"The teen-ager hasn't built up a support system in that job, because she's new and doesn't know anyone. There are no coworkers she can talk to, whom she can trust. Many of the usual avenues to follow in order to stop the conduct are harder. They're not closed to the teen-ager, but they're harder for her to follow because of her inexperience."
Peggy Crull has some practical advice for teen-age girls facing sexual harassment in their jobs this summer. "One of the important things to do is to be sure not to ignore it, because very often it will get worse," she says. "Men will take it to mean you're shy. It's important to say something, even if you don't say it the first time it happens. Be direct and be polite. Say 'I'm not interested, please don't talk to me that way, it's upsetting.' You have to let the person knwo you don't like it.
"I say be polite, because lots of times the person is your boss or he has an in with your boss and you have to be careful about your job.
"If there are other girls or women it's a good idea to get support from them," she says. "Lots of times you think you're the only person it's happening to, but usually that's not true. If he's bothering you, chances are he's bothering other people. If several people go to him and say, 'look this is bothering us, it's upsetting,' that obviously has more force.
"What you should always assume is that this harassment could lead to you losing your job. If you lose your job and you can demonstrate that it was because you refused sexual advances or refused to go along with overtures, then Title Seven will work for you.
"What you need to do when you find yourself in a situation like this is to first document what is happening to you. Keep a diary or some sort of calendar that shows the comments made, particularly if there are any threats attached to it. It's also a good idea if you have any records of your work performance, any evaluations of your work, to keep them. What frequently happens is that if they're going to fire you they're not going to say they fired you because you didn't put out. They're going to say she didn't do her work well. You have to find a way of demonstrating that you were fired for something else.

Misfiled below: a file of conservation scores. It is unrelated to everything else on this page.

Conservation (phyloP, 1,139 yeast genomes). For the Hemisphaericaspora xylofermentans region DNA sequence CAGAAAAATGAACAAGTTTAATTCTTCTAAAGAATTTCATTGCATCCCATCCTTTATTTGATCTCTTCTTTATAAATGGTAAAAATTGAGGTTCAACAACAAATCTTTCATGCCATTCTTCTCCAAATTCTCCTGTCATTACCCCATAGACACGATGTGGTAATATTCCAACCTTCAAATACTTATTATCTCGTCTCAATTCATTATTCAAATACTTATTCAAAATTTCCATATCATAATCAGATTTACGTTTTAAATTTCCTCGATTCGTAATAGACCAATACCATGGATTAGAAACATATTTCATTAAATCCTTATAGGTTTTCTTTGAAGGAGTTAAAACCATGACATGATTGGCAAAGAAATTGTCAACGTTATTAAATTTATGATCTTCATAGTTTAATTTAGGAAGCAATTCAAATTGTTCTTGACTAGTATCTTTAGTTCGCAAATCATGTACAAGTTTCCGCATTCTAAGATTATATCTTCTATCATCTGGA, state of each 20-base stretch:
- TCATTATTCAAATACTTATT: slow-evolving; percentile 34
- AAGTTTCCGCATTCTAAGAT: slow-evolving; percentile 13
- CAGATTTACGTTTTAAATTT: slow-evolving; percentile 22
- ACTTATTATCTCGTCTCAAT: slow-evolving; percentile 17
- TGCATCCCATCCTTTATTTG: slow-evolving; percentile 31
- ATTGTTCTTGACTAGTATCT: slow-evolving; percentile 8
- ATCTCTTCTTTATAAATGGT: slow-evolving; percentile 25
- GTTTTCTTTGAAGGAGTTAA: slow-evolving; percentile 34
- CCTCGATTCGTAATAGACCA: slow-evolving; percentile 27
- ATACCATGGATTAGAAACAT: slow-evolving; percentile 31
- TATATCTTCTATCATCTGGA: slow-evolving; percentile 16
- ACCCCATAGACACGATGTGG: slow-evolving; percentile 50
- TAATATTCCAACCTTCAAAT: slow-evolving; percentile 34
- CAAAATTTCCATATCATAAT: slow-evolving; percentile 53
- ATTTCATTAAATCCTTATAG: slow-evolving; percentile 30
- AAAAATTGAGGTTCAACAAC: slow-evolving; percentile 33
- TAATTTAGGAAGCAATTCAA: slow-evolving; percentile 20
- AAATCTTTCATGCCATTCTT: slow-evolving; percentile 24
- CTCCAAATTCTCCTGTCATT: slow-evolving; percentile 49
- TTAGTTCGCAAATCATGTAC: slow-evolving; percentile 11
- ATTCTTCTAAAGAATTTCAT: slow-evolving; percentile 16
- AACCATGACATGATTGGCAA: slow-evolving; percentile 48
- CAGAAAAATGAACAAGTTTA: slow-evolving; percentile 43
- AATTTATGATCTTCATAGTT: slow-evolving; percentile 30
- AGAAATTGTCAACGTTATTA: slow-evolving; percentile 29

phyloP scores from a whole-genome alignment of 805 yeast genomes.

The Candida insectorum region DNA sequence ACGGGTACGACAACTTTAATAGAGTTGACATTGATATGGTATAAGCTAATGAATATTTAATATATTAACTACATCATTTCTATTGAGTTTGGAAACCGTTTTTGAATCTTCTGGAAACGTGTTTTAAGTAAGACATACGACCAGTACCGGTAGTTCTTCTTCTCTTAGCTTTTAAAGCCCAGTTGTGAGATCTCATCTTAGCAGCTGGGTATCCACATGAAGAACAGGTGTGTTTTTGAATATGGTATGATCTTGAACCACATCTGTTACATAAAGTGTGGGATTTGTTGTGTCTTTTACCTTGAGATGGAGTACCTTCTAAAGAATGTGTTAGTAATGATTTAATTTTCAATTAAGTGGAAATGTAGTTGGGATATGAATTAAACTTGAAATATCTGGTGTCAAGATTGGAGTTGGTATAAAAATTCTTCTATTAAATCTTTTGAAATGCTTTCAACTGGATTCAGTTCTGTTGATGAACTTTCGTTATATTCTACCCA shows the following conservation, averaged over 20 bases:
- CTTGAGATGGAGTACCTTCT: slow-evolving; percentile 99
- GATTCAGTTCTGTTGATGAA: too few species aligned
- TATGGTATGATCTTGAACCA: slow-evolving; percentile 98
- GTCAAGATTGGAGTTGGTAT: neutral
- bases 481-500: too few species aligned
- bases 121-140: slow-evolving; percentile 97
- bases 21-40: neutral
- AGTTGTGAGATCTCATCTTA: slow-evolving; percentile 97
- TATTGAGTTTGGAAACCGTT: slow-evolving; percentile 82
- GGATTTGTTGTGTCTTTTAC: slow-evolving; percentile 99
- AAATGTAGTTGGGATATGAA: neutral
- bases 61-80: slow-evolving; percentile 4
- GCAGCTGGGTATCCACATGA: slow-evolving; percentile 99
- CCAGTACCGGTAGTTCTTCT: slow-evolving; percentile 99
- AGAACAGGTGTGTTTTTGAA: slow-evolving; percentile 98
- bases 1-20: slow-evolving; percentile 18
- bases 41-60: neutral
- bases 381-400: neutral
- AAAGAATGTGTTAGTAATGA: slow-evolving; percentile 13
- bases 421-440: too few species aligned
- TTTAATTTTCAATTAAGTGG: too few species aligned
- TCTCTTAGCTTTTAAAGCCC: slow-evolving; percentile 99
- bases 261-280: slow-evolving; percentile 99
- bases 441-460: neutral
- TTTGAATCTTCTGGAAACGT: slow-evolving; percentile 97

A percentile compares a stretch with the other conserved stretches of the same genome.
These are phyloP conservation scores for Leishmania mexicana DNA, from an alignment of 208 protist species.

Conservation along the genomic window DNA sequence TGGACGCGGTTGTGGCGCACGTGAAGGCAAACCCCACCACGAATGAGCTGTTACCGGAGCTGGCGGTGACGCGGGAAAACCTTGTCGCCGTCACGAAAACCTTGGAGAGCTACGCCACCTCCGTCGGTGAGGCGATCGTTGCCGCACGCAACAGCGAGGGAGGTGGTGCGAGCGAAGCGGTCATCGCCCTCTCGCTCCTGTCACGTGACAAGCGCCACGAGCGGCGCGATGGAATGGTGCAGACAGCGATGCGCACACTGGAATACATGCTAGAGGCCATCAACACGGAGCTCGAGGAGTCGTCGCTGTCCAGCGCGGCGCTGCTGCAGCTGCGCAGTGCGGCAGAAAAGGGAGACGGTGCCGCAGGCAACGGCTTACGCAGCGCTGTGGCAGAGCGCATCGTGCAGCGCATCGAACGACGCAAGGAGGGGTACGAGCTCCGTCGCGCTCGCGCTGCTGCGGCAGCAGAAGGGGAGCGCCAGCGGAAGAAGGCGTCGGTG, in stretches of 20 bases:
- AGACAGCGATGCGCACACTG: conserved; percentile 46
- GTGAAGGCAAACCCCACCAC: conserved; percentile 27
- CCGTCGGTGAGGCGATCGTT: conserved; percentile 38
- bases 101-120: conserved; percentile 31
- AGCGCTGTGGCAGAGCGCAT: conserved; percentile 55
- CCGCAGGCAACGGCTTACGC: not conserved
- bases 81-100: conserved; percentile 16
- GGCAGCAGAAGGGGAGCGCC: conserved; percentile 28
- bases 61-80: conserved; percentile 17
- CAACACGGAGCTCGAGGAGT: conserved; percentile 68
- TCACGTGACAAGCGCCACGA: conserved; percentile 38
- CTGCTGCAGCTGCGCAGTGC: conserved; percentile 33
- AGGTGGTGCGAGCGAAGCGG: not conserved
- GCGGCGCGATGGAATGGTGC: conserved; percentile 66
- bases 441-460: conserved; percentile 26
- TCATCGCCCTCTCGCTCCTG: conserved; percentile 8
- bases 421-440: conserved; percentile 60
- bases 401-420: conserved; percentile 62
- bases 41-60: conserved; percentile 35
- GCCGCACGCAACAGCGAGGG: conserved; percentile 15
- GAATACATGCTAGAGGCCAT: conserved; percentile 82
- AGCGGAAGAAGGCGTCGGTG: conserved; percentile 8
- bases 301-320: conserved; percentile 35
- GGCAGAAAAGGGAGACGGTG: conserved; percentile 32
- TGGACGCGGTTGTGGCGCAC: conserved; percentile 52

"It's a good idea, but again you're taking a risk, to complain to personnel or whoever is sort of a higher authority. If the job is in a small drug store then you might not have much recourse (Title Seven does not apply to businesses with less than 15 employes.) But if you work in a large organization, it's important to complain through official channels. Again, that gives you more force if something happens to you."
Teen-age girls are especially vulnerable to harassment in the summer jobs. They probably don't know it is illegal and they probably don't understand how the legal system in their jurisdiction defines and seeks to correct sexual harassment. But it is in the interest to find this information out when they enter the work force, and it is in their interest to assert themselves.
Courts are beginning to find that stores and corporations that ignore sexual harassment by their managers can be liable for damages. So it also in the interests of the stores to let their managers know that trips to the storage room are not in the job description of the teen-age summer help.